Thursday, June 16, 2011

Disability and Art: Art vs. Art Therapy

Continuing from last week's blog about disability and art based on the "ARTS: Disabilities, Possibilities and the Arts" documentary I watched recently.

The video, in my opinion, does a pretty good job of demonstrating the different ways in which art and disability interact. Unfortunately, this necessarily took us into the realm of art therapy. Artistic endeavors controlled or suggested by an outside source specifically as a means of "coping".

First of all, I have NOTHING against art being used as self-expression for people who have difficulty with it otherwise. Heck, Van Gogh channeled his depression, feelings of being ostracized and other possible issues into his work. But that wasn't all there was to it. For something to be "art", I believe it requires another, more universal quality, that not every painting done by someone with a disability is going to have--not every painting done by an "artist" will have it either.

This is pretty common philosophy when speaking of the definition of art, but it's not when speaking of this-or-that person with a disability who creates "art." You've seen the kind of thing I mean. The superficial paintings of flowers purchased in hospital giftshops, labeled for all to know this-or-that disadvantaged person with Cerebral Palsy or Asperger's painted them. I'm not arguing, necessarily, that none of these are art. What I'm arguing is that to immediately assume the fact that a disabled person did them makes them art does these people a disservice.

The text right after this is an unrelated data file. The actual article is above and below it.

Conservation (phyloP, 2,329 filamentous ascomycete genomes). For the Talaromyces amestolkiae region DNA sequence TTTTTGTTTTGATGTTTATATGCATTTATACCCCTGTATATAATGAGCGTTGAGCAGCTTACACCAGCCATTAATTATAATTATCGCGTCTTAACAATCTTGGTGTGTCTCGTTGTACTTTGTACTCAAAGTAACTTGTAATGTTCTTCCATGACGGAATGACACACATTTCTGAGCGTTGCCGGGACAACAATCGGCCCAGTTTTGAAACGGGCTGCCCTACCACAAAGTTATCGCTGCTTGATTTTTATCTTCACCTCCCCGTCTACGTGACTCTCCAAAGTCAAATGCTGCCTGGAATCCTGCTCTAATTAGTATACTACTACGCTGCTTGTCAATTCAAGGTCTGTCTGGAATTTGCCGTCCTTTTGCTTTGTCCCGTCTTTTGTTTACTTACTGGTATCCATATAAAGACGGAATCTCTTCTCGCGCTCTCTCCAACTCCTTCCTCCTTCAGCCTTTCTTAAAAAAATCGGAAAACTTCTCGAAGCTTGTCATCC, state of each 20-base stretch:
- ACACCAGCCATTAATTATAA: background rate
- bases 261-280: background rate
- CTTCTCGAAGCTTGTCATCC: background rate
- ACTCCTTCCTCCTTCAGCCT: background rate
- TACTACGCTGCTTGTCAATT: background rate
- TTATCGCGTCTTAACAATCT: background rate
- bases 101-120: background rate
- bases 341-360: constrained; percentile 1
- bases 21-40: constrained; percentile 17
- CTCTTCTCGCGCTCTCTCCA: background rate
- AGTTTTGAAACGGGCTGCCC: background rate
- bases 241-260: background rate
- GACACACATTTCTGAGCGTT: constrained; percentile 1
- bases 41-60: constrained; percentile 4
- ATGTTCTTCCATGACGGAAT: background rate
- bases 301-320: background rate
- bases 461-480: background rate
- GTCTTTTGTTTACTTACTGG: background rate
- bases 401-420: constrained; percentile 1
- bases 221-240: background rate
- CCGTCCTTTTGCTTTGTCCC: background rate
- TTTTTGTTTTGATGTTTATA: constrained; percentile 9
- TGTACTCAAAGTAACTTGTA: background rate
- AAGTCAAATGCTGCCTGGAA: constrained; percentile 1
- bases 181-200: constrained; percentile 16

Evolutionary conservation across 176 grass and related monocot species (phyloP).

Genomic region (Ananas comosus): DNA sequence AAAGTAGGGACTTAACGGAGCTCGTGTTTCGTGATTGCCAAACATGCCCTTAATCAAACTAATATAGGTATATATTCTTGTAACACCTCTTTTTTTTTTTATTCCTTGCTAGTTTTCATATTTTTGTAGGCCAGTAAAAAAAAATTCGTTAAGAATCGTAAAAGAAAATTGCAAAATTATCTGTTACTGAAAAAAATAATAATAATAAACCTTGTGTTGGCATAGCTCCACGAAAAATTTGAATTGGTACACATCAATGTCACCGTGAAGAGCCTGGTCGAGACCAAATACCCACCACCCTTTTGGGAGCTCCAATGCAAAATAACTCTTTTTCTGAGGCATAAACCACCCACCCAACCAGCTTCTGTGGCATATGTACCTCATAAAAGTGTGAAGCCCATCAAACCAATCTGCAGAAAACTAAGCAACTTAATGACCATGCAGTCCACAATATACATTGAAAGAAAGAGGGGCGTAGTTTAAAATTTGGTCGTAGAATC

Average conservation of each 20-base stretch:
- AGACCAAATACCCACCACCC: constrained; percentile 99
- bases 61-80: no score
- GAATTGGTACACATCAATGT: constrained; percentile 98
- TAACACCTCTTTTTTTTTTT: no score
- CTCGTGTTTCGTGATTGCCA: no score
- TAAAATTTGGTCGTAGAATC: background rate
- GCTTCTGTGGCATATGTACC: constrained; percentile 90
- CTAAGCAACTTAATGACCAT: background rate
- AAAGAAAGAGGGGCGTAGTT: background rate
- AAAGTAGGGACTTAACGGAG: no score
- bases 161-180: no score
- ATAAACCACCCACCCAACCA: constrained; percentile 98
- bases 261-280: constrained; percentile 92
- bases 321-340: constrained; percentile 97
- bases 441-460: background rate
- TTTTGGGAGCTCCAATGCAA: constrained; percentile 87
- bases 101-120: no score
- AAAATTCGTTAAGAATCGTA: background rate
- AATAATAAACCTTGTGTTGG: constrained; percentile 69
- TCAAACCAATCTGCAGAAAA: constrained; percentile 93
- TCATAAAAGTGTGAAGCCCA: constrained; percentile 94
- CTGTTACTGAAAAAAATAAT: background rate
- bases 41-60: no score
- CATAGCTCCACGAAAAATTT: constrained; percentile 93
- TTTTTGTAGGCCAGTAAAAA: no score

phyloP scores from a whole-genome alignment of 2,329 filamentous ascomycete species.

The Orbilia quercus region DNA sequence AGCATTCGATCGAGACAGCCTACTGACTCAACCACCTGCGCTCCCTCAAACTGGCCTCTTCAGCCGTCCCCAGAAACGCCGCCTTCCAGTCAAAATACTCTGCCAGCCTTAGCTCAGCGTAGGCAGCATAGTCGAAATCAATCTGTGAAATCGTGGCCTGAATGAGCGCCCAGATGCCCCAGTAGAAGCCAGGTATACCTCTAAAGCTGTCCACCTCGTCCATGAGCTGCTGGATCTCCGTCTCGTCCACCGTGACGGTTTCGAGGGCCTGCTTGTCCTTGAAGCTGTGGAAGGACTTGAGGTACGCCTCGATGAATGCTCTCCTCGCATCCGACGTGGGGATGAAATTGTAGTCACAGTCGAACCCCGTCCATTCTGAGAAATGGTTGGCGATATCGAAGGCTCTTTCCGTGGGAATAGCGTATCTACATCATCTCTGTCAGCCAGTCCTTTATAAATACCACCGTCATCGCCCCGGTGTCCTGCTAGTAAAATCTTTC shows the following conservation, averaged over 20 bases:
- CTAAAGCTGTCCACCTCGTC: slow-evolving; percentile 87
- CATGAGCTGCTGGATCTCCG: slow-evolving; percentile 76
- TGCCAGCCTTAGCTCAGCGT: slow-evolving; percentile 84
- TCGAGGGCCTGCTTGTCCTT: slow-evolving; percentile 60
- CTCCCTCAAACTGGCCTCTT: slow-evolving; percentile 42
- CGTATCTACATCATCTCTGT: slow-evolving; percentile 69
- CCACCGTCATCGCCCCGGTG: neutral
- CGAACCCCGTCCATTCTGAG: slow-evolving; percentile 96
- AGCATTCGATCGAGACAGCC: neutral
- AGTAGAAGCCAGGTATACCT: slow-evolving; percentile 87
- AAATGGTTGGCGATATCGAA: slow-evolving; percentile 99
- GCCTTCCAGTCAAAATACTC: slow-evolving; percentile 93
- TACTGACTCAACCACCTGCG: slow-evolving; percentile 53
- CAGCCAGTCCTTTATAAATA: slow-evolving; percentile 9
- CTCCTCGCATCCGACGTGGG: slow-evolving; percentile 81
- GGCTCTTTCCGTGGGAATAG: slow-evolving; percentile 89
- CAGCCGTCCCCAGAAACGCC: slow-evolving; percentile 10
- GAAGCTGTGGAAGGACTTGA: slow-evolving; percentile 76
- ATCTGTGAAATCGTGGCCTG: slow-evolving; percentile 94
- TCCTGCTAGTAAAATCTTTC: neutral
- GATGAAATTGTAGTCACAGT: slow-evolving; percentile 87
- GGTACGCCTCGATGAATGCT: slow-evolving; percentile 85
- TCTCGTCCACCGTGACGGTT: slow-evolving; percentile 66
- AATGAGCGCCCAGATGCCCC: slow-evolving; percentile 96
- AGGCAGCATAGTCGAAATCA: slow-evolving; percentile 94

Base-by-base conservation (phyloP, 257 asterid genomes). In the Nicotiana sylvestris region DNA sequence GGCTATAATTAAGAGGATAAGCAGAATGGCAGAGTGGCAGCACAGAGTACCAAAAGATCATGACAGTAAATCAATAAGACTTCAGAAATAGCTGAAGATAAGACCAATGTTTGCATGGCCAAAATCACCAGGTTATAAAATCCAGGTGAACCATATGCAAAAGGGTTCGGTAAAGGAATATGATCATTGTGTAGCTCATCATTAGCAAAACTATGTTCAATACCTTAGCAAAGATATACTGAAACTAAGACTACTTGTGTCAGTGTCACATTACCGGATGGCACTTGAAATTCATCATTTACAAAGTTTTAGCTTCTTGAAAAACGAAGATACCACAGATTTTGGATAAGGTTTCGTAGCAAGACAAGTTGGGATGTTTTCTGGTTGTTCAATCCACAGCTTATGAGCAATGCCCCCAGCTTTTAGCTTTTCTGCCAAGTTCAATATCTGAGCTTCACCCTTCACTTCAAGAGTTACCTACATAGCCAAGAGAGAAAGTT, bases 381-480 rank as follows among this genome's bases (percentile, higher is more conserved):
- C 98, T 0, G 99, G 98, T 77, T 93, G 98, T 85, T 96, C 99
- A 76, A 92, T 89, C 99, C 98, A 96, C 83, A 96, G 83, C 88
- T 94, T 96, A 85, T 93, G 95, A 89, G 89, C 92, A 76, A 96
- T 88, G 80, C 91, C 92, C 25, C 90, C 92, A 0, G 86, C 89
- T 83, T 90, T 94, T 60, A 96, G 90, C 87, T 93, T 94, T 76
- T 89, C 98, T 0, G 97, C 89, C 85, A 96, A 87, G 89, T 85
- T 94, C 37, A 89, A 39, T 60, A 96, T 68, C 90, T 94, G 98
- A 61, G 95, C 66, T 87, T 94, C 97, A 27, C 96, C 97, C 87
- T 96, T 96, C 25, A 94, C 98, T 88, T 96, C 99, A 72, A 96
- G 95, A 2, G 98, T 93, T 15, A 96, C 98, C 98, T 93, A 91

Here's what it says to me: it says this person should not be expected to meet the expectations or standards of others in the same field because of their limitations.

Art done as therapy has intrinsic value to the person who did it, to their therapists, to their families. If they have talent, it is valid to the art world. If they enjoy it, this is wonderful. If it gives their life meaning, fantastic.

But as much as I hate to take away the feeling of pride that must come when one of these creations is purchased--doesn't it do everyone with a disability who creates a disservice for us not to call out the patron who buys a piece of artwork and forever tells people who ask about it, "Yes, sweet isn't it? A person with Autism painted it, isn't that extraordinary?"

Shouldn't we be striving for people to say, "Oh, isn't it great? I especially love the way the colors work over here. The artist has had several successful shows in Paris. I also heard he has Autism. Do you think this is the reason for the sense of detachment of the work, or do you think it's the subject itself?"

And if you're wondering why I allow the mention of the Autism to stay in this hypothetical at all, stay tuned for next week: "Being an Artist with a Disability."